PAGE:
Many years ago when I was 18 I moved to Bath to start a Maths degree at the university. Before I went, I sold my bike because Bath was so hilly I thought I would never use it.
Last weekend I went on a cycling trip with the Amos Road Club, a group of people who are all connected with the Amos Trust in some way as supporters, staff, friends or relatives. It’s the fourth year running I’ve spent my late May bank holiday weekend with them on the bike. The first year we did London to Paris, the second we cycled round the Caledonian Canal in Scotland and last year I did the Dunwich Dynamo, although actually that was later in July.
This year was the Tour of Flanders. We got the ferry to Calais early on Saturday morning and met most of the rest of the group by the side of the road just outside the terminal. There were over 30 of us in total and so we rode in groups of about 10 people to make it manageable. We followed the canal out of Calais and across towards Belgium, ending up in the Peace Village at Mesen for the night. Next day there was a choice of routes – cobbles, beer or culture (otherwise known as the short ride!) Having ridden over a few cobbles on the first day, only one person, Iain, wanted to repeat the experience and he ended up with us on the beer route. The big excitement of the day was cycling past Sint Sixtus monastery which brews Westvleteren beer and which you can only buy from the monastery itself or the café next door. We also visited Tyne Cot cemetery which was quite sobering. We ended the day in Ypres where we went to the Mesen gate to hear the last post being played.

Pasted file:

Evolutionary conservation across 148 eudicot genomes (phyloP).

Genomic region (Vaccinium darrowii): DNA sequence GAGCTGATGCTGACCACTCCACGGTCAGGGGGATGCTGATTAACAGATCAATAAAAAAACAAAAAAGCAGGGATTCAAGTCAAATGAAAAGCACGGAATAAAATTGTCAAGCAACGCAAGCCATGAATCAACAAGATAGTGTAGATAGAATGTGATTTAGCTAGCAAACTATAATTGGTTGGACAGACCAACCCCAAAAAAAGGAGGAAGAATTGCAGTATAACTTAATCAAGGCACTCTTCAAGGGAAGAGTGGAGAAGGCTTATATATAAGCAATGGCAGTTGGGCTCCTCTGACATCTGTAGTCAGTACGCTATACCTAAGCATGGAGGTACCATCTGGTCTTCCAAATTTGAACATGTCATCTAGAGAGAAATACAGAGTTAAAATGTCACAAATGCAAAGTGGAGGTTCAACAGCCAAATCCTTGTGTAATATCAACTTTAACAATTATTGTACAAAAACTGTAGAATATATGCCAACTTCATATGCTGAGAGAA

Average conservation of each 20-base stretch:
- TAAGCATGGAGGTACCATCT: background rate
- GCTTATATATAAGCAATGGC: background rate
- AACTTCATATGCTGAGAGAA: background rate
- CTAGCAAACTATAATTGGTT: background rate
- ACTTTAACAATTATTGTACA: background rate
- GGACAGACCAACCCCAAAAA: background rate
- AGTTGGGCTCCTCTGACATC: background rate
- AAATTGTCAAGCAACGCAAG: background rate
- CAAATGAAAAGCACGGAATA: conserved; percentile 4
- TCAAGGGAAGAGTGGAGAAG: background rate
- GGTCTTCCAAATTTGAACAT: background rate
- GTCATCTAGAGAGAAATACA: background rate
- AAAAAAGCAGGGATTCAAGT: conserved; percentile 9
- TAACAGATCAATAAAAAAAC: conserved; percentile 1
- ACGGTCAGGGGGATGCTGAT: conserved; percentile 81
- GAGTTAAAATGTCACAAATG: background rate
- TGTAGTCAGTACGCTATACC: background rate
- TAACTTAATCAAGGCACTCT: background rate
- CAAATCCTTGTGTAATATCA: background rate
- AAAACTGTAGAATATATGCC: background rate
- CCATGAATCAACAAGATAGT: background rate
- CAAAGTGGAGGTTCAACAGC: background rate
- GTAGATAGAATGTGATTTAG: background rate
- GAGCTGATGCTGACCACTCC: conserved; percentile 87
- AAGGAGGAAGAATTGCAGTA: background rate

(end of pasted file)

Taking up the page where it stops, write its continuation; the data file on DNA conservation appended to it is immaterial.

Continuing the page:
Cycling in Flanders is a dream because of their new cycle network. There are numbered nodes across the region and a series of signs which indicate the direction of the next node or knooppunt. You can plan a route on the website and then print out a list of the nodes you need to cycle through and how far apart they are. The routes are down country lanes, along disused railways, besides canals and rivers and down trails. It was a beautiful ride and very simple to find the way.
On the final day we cycled to Bruges, again following the knooppunten through beautiful sunshine. We stopped for lunch at the German cemetery at Vladso which was in stark contrast to Tyne Cot and a very peaceful place. We stayed the night in Bruges and came back on the Eurostar yesterday. It was a wonderful trip with a great group of people, aged from 7 to 68. Richie, the 7-year-old, didn’t do the whole route but he did have an amazing hands-free style which I was very envious of. We did 192 miles over three days which was a good distance – enough to be a challenge but not so much that you couldn’t stop for waffles or beer. My Garmin routes are here, here and here and there are some photos on flickr which try to tell the story of the trip and capture the sights we saw.
My 18-year-old self feels very distant in lots of ways. If I were to meet her today I’d be encouraging her to conquer the hills rather than run away from them.